8. The question to be decided, therefore, is whether the appellants are right in their contention that the original Court had no jurisdiction to pass this decree. For the reasons given above, it seems to me that the trial Court had jurisdiction to pass the decree for the reason that deft. 3 was a necessary party to the suit & that the three mortgages in his favour related to the same property. Question then is whether the circumstance of the three mortgages aggregating to a sum exceeding Rs. 5,000 would deprive the Court of its jurisdiction to pass the decree. It seems to me that this circumstance has nothing to do with that question. The question of jurisdiction has to be decided by reference to the allegations made in the plaint. Mr. Thakor for the appellants has conceded that the plff. had a right to file the suit in the Court in which it was filed & that the claim which the plff. put forward fin the suit was a claim in respect of which the trial Court could grant a decree. Apart from authority, therefore, this contention must be rejected. At the most, it was an irregular exercise of jurisdiction. However, fortunately for the respondent, there is a direct authority in his favour. That is the decision of the Nagpur High Court in Ganpatrao v. Shamrao I. L. R. (1941) Nag. 194. It is enough to quote the head-note in that case which is as follows:
' A mortgage suit in which a subsequent mortgagee who is added as a deft. wants his right to be investigated & decided, has to be valued for the purpose of jurisdiction ad valorem on the amount due on the plff's. prior mortgage, & jurisdiction of the trial Court is not lost if the amounts claimed on the prior & subsequent mortgages taken together exceed the pecuniary jurisdiction of the Court.No court fees are payable on the claim under the subsequent mortgage.'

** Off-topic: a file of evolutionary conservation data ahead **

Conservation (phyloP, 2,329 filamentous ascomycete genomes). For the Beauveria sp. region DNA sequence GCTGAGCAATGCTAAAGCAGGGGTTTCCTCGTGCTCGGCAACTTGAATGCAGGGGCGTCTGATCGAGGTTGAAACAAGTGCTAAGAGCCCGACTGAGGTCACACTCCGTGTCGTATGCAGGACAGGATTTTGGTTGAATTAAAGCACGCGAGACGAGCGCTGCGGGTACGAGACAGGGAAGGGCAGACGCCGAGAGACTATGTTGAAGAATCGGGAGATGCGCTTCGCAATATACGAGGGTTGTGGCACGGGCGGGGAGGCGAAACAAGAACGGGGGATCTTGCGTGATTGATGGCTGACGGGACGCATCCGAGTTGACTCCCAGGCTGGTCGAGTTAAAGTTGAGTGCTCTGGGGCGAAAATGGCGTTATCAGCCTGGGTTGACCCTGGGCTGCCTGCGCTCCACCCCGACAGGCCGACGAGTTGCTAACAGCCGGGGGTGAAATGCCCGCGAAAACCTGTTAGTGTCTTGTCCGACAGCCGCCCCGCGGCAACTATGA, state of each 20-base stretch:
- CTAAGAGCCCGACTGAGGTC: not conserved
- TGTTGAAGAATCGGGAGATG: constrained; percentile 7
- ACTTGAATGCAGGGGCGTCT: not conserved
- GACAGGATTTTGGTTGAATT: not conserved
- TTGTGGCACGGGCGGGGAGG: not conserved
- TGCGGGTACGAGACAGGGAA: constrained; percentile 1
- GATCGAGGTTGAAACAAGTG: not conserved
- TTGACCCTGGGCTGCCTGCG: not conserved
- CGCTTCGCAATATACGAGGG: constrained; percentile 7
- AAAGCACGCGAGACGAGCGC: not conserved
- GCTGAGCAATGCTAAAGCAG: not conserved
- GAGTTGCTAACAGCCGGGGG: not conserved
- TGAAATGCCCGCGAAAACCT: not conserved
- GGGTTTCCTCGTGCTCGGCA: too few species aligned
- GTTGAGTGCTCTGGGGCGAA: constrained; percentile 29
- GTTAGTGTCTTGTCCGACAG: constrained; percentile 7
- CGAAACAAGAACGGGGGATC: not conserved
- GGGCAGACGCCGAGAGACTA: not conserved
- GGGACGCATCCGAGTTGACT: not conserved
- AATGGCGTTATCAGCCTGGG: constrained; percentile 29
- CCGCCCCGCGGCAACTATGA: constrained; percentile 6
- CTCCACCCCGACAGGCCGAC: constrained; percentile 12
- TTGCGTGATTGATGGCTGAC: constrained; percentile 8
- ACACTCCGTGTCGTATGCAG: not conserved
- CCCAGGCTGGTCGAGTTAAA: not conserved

This case, in turn, relies upon the Calcutta case in Shailendrakumar v. Haricharan Sadhukhan 58 Cal. 829. It seems to me that both on the statutory provisions & on authority the contention urged in support of the appeal must, therefore, be rejected.
9. Mr. Thakor, however, argues that even if the Court had jurisdiction to pass the decree, the decree is not executable. The contention is based upon the assumption that the claim of deft. 3 does not relate to the suit, the contention being that the proper remedy of deft. a was to file a suit & not to proceed by way of execution. It seems to me that this contention must likewise fail. The expression ' so far as it relates to the suit ' has been judicially considered by Madgavkar J. in the case of Bajirao v. Sakharam 33 Bom L. R. 463 and it is there observed that it is a very wide expression & may include something which was extraneous to the suit & which was never in question in the suit itself. In the present case the facts are stronger. The property mortgaged is the same. The suit was by a prior mortgagee to enforce his mortgage. Under the law to such a suit a subsequent mortgagee is a necessary party, & in this suit the Court was concerned with the investigation of the claim both of the plff. as well as of deft. 3. I fail to see, therefore, how it can be said that the claim of deft. 3 did not relate to the suit. If it relates to the suit, it can then well form the subject-matter of the consent decree, & when the consent decree provided that in the event of defts. 1 & 2 not paying the amount as directed by the decree deft. 3 was entitled to recover the amount by sale of the property, it seems to me that is not possible to successfully contend that this part of the decree was, therefore, not executable. In my opinion, therefore, this contention must equally fail.
10. As the two contentions urged in supportof the appeal fail, the appellate decision willhave to be affirmed. The result is that this appealfails & the same will be dismissed with costs.